Ivy Bridge College
In his interviews with both The Open University and The Colbert Report, Dr. Peter Singer discusses the unethical human use of animals. Most of his claims are highly controversial and are not taken well by most people.
Human Use of Animals: Summary and Critique
The use of animals in modern civilization has been a controversial subject for the past few decades. Author and Philosopher Peter Singer has made his standpoint clear on this particular subject. In his interviews with The Open University and Stephen Colbert he explains why he believes in what he does and gives his reasoning behind it.
Singer’s idea of what defines a person is, “a person is someone who is aware of their own existence over time, and who is aware enough to realize that they are the same being who lived previously and who can expect to keep living into the future.”(Singer 2008) he goes on to give details of what constitutes personhood by stating that infants are not persons because they have not yet become self-aware, but a chimpanzee is a person because it can recognize itself in a mirror. He also states that humans with severe brain damage or someone who is intellectually impaired may have once been a person but is no longer a person. Dr. Singer believes that this is an important argument to the wrongness of killing as he clearly states, “I do think the idea of a being who can envisage his or her own future is morally significant, because if you compare the wrongness of killing a being who is capable of having some anticipation of the future, some desires for the future, perhaps even some projects to complete in the future, and you kill such a person who wants to go on living, you’re doing something wrong to that person which is something you’re not doing if you kill a being who is fully not a person and who can have no wishes or hopes for the future, and therefore you can’t cut off or thwart or frustrate those wishes for the future. So I think the concept of the person points to something that is relevant in the specific context of the wrongness of killing.” (Singer 2008) I disagree wholeheartedly with nearly all of his statements.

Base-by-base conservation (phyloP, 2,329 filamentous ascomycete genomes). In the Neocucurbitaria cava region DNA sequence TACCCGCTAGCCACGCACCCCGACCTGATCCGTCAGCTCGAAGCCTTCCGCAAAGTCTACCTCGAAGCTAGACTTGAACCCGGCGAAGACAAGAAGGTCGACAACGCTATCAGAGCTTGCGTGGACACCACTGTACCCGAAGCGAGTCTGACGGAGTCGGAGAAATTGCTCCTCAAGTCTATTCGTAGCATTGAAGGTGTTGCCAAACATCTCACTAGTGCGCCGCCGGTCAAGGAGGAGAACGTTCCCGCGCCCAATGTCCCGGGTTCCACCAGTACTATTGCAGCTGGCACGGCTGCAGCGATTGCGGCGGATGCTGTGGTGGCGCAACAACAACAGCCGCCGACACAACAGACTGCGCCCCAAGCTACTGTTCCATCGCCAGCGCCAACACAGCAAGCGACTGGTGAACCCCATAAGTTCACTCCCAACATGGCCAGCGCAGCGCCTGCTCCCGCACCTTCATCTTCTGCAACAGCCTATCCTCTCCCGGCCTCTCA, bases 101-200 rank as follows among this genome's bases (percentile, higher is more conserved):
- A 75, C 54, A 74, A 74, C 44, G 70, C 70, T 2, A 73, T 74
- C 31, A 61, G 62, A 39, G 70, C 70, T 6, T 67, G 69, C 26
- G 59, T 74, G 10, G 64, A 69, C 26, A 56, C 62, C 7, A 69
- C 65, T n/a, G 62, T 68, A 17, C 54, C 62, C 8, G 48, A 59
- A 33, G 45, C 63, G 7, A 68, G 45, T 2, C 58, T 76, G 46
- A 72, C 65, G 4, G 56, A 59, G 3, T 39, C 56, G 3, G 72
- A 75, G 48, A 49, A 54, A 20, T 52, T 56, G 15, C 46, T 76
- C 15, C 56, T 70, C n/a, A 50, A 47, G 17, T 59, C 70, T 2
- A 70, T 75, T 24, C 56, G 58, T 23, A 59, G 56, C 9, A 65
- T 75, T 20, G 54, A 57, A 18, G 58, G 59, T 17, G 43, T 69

He seems to state that in a life threatening situation he would put the interests of a chimpanzee before he would a new-born child, when as far as he knows the human child could grow up to be a great leader or scientist, but just because that child is not yet aware that it is not a person and therefore is not as important as the chimpanzee. Singer states that, “a person is someone who is capable of suffering and therefore it would be wrong to kill them.” If an infant is not a person and therefore is not capable of suffering, then why do they scream and cry when they are injured?
Dr. Singer also states his view on the consumption of meat, saying that “Someone that eats meat is a speciesist because they do not take into account the feelings of the animal which they are eating.” (Singer 2008) Could we not say that every species on this planet is the same way? Wolves do not eat other wolves, though they kill prey animals like deer. Does the wolf think about the deer not living anymore? Of course it does not. The wolf is designed to kill other animals to survive. Human beings may not possess the natural tools for hunting but we evolved to a point where we could make our own tools for that job.
One could also argue that human beings are natural omnivores, which means that we evolved to eat plants as well as meat. From the archeological records, humans have been omnivorous as far back as science can tell. As soon as the domestication of food sources began, meat was part of humanity’s diet. Our teeth are designed to eat multiple types of food, and our digestive system has enzymes to break down meat that herbivores do not have.
Dr. Singer give his view on why we treat animals differently than human beings. “The point about...